Abner Procane, top Los Angeles burglar, finds that somebody stole his plans for his next ambitious heist. He hires Raymond St. Ives, crime books writer, to negotiate the return of those documents.Written by
Dragan Antulov <email@example.com>
The meaning and relevance of this movie's title is that it refers to the last name of the movie's central character, Raymond St. Ives, played by Charles Bronson. The main American movie poster boasted that "Charles Bronson is Ray St. Ives" in its tagline. Bronson's earlier movie, Mr. Majestyk (1974), had also featured his character's surname as its movie title, but with the courtesy title of "Mr." included. Interestingly, the French version of this movie is called "Monsieur St. Ives", which translates into the English language as, "Mr. St. Ives". See more »
At the drive-in, a western is being shown. The same stampede sequence loops over and over, sometimes even in the same shot. See more »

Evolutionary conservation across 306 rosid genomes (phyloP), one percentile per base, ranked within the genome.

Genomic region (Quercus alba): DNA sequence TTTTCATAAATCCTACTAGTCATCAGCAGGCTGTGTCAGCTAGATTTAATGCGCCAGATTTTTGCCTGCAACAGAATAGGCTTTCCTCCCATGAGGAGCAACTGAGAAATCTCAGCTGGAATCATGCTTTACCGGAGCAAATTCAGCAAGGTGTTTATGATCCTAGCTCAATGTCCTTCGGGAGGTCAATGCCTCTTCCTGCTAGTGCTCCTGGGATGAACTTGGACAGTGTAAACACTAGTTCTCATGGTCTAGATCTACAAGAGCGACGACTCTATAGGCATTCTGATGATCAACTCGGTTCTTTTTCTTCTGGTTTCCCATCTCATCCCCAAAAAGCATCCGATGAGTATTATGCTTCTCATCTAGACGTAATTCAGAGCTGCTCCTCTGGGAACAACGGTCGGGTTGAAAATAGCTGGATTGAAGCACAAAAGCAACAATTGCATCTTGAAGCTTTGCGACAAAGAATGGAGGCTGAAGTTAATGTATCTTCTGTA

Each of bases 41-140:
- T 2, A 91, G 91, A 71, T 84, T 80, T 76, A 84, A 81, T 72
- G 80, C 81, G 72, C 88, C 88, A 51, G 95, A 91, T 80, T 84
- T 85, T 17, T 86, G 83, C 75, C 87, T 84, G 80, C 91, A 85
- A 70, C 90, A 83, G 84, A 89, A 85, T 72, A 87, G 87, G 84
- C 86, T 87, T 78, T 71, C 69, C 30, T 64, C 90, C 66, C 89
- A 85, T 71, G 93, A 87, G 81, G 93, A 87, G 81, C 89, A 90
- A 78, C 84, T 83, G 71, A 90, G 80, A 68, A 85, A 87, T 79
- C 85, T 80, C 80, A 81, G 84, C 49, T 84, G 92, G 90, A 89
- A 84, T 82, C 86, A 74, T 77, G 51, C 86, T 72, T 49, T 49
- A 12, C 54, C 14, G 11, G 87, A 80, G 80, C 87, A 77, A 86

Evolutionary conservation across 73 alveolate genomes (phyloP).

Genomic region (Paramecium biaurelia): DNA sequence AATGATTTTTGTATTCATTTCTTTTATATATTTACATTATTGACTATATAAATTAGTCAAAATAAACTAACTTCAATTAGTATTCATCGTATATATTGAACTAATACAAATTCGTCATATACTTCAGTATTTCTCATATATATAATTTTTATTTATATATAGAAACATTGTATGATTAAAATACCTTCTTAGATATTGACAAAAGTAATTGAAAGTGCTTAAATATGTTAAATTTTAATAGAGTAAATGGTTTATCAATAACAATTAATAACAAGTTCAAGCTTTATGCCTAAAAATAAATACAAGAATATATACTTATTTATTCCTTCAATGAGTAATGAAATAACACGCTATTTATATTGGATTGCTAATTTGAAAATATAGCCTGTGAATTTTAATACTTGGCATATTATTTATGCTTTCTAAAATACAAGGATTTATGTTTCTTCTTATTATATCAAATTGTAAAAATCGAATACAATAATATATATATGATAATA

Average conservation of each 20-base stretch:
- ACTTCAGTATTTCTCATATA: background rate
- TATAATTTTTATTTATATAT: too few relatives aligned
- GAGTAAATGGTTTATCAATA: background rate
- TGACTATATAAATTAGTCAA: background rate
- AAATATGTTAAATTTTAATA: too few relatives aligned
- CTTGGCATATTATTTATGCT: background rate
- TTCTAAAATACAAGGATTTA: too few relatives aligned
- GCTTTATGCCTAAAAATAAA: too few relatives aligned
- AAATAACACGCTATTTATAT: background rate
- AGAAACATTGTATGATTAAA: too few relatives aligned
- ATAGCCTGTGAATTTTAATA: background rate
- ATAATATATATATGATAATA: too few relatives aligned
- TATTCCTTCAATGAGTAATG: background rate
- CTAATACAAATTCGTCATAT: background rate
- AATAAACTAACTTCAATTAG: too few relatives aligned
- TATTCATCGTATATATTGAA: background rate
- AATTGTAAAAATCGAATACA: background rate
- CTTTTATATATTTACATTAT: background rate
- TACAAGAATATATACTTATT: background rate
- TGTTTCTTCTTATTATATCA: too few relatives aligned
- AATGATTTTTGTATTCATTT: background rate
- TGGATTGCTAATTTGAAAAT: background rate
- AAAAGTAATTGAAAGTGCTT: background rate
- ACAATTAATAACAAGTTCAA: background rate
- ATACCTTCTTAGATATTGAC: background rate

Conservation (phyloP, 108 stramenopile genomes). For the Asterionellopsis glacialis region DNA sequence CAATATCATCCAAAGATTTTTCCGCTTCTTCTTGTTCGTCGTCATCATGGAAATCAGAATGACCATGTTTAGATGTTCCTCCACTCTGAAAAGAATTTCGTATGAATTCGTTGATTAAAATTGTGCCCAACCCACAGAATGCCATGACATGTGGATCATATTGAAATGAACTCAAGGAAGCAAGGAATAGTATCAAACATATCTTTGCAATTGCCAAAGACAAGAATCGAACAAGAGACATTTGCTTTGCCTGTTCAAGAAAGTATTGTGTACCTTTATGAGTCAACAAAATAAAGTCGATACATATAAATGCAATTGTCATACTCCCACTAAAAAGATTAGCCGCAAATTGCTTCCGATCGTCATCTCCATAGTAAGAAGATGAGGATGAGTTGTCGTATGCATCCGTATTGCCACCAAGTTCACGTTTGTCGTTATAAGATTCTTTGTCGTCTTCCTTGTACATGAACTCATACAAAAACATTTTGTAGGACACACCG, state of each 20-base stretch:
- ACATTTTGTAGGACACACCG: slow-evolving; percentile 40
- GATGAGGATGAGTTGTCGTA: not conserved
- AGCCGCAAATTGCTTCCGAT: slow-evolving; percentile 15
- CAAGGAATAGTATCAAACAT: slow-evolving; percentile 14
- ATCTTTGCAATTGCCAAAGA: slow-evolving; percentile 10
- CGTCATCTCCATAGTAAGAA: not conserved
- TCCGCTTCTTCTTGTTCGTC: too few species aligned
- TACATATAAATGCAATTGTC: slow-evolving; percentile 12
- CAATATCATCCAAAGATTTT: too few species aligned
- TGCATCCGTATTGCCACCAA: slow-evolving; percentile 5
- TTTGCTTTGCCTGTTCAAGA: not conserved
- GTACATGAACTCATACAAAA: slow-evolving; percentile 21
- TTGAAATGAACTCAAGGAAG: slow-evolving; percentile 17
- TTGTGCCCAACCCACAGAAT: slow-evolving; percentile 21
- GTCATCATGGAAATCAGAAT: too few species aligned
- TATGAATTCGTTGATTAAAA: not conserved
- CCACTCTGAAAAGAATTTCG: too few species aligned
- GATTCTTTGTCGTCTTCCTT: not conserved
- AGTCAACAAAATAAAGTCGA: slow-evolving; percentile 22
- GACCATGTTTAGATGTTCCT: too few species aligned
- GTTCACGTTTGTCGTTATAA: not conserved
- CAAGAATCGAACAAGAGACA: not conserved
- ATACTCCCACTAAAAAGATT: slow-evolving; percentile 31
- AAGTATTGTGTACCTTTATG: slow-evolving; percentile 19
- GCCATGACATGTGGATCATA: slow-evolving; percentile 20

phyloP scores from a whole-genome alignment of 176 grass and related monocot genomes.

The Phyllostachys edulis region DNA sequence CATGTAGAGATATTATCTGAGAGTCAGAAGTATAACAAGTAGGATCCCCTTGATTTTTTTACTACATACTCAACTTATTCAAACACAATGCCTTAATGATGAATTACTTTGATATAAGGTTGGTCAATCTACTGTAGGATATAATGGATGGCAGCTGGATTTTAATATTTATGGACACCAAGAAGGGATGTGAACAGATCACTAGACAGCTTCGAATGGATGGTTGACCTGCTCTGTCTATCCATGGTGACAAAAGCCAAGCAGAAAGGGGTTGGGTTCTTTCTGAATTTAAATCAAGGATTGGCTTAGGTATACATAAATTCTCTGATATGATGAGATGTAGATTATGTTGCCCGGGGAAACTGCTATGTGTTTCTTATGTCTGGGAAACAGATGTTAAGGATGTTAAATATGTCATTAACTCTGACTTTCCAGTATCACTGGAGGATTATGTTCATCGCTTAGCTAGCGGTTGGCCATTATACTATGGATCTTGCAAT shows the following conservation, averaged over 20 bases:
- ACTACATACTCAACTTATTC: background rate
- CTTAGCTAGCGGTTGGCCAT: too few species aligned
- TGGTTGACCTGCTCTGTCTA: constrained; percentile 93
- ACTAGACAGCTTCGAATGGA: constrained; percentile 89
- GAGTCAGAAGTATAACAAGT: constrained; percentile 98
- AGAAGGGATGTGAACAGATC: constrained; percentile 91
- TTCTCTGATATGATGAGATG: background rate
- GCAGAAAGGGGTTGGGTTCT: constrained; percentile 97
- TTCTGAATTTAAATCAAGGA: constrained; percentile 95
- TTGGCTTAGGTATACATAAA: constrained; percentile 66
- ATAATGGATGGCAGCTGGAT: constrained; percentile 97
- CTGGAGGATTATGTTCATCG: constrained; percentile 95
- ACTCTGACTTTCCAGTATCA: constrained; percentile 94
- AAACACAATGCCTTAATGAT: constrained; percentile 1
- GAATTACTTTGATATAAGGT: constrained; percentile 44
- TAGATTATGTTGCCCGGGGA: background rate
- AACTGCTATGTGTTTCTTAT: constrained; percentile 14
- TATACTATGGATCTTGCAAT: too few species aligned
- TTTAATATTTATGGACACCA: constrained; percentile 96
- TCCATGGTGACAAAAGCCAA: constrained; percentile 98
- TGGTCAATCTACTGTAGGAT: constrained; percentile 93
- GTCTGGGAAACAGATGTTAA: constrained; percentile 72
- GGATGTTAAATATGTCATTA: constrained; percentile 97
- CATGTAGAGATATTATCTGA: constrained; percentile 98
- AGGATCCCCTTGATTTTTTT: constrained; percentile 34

An interesting visual side, with some well composed shots by J. Lee Thompson and expert cinematographer Lucien Ballard, is by far the best part of the film, and it is almost enough to atone for a rather lame screenplay. The story is at times difficult to follow, but it is not very original or out of the ordinary either, so there is not all that much reason to care. This is one of those films that you watch more so for a good amount of action and thrills. It just does not have the characters and plot that a brilliant film of its type would have. It is not helped out by poor music choices either, nor by wasting veteran film noir actor Elisha Cook Jr. in an insignificant supporting role. Still, it is okay viewing overall. It seems a little silly how Bronson runs into trouble everywhere, but that is the way that the plot of the film is made up, so be it. At least it is not annoying to view, and it is at times reasonably amusing.
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